Once on the floor, you’re immediately struck by the sheer number of recreational venues, most of which are suitable for travelers who only have limited time to spend. There is a sprawling conference center and wedding site as well as an Old West Riding Stable where you can schedule trail rides out to Timber Creek Canyon (reservations required: 806-488-2180). Snacks and souvenirs are available here too. If you are camping within the park or if you are just in need of some cool refreshment, a campground Trading Post on the canyon floor offers ice, snacks and supplies.
Another major event draw is found at the Pioneer Amphitheater each summer from June through August. This is where local performers put on “TEXAS” every Tuesday through Sunday evening. It’s a family-friendly extravaganza featuring singing, dancing, fireworks and lots of fun and humor as it tells the story of the struggles and triumphs of early settlers in the area. Be sure to call ahead for reservations (806-655-2181); come early and enjoy some Texas barbeque under a covered patio.
But Palo Duro demands more than a day trip to appreciate the over 1,500 acres of equestrian space, 30 miles of hike/bike trails, historical sites and distinctive rock formations. Camp sites of all types and rental accommodations are found within the park, or visitors can stay in nearby Canyon, Texas. Either way, this place should not be hurried.
Hiking is a popular pastime here with a varied selection of walking trails, both high up in the rocks or down on the canyon floor. Some trails take you to old abandoned sod sleeping quarters while others, like Lighthouse Trail, offer up close and personal looks at famous rock formations. Canyon weather, trail length and time of day are important factors in planning any outdoor activity here. Most major trailheads have active thermometer displays, warning signs and, in some cases, shaved ice and water vendors catering to parched tourists.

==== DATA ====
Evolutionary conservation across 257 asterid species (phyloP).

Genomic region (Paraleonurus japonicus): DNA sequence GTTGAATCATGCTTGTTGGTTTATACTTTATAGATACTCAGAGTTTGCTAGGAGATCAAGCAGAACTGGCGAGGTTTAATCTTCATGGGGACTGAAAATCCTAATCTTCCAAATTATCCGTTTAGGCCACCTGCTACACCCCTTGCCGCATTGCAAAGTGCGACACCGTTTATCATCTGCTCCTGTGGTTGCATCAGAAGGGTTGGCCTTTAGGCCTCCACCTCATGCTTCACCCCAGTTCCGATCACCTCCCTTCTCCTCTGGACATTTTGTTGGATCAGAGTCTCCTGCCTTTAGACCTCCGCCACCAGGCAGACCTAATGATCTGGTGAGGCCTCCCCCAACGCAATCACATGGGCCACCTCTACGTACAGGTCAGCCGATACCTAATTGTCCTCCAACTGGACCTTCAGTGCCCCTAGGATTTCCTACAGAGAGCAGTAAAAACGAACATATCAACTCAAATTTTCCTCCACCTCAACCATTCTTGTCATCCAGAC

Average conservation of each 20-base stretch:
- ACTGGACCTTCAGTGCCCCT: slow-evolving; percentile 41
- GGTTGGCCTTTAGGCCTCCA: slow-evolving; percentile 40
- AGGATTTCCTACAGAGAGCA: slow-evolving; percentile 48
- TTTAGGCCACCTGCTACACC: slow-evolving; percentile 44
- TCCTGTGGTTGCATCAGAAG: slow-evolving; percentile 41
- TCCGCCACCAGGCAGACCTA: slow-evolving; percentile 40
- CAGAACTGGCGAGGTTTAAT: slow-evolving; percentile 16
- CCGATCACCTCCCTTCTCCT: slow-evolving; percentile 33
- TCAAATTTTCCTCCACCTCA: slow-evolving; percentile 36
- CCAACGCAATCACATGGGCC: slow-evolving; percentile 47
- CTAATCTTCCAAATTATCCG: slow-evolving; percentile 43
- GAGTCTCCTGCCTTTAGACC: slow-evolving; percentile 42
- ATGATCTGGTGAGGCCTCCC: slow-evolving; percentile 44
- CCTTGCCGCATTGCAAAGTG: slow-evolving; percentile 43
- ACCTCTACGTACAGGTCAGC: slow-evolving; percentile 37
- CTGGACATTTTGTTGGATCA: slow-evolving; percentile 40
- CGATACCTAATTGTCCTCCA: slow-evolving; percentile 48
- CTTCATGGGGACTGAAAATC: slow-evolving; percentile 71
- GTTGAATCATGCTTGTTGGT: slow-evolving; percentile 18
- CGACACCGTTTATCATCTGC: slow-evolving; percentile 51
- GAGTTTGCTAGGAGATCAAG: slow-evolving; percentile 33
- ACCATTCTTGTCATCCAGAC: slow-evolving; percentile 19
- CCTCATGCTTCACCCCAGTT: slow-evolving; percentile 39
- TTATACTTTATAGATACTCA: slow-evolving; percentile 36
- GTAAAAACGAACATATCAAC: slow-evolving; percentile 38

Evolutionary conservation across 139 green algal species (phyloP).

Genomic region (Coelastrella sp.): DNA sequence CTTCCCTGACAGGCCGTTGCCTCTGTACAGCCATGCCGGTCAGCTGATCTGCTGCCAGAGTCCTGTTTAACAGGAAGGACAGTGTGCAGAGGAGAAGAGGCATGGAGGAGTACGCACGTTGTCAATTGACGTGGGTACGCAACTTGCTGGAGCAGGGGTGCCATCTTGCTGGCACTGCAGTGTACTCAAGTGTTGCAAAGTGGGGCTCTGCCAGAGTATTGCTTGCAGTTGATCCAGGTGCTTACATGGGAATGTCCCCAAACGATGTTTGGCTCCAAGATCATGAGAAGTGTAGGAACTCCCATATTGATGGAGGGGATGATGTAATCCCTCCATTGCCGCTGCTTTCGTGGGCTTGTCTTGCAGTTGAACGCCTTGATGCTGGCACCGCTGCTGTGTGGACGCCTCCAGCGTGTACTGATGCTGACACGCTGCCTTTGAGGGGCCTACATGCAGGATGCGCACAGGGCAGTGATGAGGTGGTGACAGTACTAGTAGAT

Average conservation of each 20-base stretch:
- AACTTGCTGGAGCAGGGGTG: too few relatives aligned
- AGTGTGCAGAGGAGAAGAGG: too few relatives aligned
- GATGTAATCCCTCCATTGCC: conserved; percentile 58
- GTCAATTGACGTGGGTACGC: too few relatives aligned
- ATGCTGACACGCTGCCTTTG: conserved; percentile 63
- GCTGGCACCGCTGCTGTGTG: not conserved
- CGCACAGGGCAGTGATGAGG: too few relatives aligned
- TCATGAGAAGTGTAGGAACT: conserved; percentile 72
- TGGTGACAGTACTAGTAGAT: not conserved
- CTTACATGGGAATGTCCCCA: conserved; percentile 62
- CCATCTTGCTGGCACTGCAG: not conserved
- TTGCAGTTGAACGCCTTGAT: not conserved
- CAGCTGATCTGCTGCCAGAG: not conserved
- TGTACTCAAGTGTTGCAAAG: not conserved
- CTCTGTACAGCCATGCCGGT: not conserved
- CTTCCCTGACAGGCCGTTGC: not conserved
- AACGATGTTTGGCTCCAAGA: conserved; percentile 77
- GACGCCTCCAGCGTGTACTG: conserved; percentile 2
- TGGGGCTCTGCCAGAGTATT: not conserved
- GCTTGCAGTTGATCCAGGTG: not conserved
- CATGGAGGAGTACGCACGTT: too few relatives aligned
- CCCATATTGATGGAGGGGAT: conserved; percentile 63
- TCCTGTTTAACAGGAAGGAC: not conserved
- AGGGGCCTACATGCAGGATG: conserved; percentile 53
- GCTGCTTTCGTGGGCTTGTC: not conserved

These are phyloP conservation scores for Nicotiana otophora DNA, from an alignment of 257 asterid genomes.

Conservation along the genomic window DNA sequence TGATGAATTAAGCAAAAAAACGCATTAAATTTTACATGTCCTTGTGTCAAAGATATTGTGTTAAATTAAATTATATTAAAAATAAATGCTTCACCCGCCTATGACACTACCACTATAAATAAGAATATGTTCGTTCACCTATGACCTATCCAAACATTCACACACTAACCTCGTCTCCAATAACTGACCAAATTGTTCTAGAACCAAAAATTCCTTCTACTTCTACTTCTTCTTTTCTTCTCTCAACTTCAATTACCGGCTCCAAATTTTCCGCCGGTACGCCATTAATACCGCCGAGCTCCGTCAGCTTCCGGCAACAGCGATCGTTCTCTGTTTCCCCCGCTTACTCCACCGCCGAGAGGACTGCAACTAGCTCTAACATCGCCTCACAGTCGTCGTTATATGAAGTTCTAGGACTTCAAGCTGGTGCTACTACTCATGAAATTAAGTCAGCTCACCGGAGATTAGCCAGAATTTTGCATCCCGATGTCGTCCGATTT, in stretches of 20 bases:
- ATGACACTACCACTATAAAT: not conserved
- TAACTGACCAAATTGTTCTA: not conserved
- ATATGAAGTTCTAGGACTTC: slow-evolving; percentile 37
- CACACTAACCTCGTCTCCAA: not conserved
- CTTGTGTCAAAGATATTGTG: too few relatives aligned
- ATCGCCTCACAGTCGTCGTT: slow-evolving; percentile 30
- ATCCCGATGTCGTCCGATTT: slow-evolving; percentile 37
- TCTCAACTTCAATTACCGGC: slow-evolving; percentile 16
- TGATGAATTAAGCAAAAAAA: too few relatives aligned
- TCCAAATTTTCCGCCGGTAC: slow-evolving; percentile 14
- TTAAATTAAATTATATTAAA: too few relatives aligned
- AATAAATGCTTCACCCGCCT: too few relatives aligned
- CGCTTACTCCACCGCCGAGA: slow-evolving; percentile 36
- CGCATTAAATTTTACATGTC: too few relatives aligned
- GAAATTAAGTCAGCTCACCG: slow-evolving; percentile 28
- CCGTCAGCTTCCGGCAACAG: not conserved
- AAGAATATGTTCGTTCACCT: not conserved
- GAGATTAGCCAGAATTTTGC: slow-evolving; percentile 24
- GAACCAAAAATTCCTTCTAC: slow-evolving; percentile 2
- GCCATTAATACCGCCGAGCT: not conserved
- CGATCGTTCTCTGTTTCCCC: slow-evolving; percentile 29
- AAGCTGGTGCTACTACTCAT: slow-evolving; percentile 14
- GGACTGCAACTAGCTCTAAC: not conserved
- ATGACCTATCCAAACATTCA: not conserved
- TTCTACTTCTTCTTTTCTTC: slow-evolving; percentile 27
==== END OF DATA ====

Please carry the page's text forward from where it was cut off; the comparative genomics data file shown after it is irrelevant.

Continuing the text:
In terms of plant and wildlife, the park is all Texas. Wildflowers and grasses dot the canyon wall and floor. Seasonally, you can see Indian blankets, blackfoot daisy, tansy aster, sideoats gramma and buffalo grass, among many others. Prickly pear and yucca are common all year round. Besides juniper, also find mesquite, cottonwood, willow and hackberry trees. Salt cedar grows along streams on the canyon floor. Don’t expect to see much wildlife during daytime, but—make no mistake—all the typical Texas critters call this canyon home. Both white-tailed and mule deer, wild turkeys, bobcats, snakes and lizards—they seek out the canyon for the same reasons man has. Two threatened species also live here: the Palo Duro mouse and the Texas horned lizard. Coyote serenades begin just before dusk—no reservations required.
Converting this natural gorge into a sprawling state park was no easy task. While the original park land was deeded by private owners in 1933, it took seven different CCC and military veteran units five years to convert this daunting geography into an inviting, modern park that would sustain visitor traffic at “national park” levels. The biggest tasks included developing 11 miles of road to and through the canyon floor, building picnic areas, steps, trails and lookout points to spotlight the most impressive rock formations. But there was also the common infrastructure requirements of the visitor center, cabins, shelters, bridges and park headquarters. The park officially opened to the public on the fourth of July, 1934, even though it remained a work in progress.
On the upper rim, just outside the main entrance to the park, the afternoon sun sparkles against a 22-foot arrow stuck in the earth. It’s easy to miss; a single arrow in the middle of the prairie, just by the roadside. It’s as if it soared in a giant arc from an enchanted bow somewhere deep within the canyon. It’s one of 70 such arrows across Texas created by artist Charles A. Smith to honor the rich culture and history of the Comancheria. It’s an eerie reminder of the dominance once sheltered by this land. The Comanche spirit is palpable. That there is much human history to understand is but one reason to make the commitment to visit Palo Duro Canyon. Don’t do it on a whim. Spend several days in the park; the canyon will pay you back.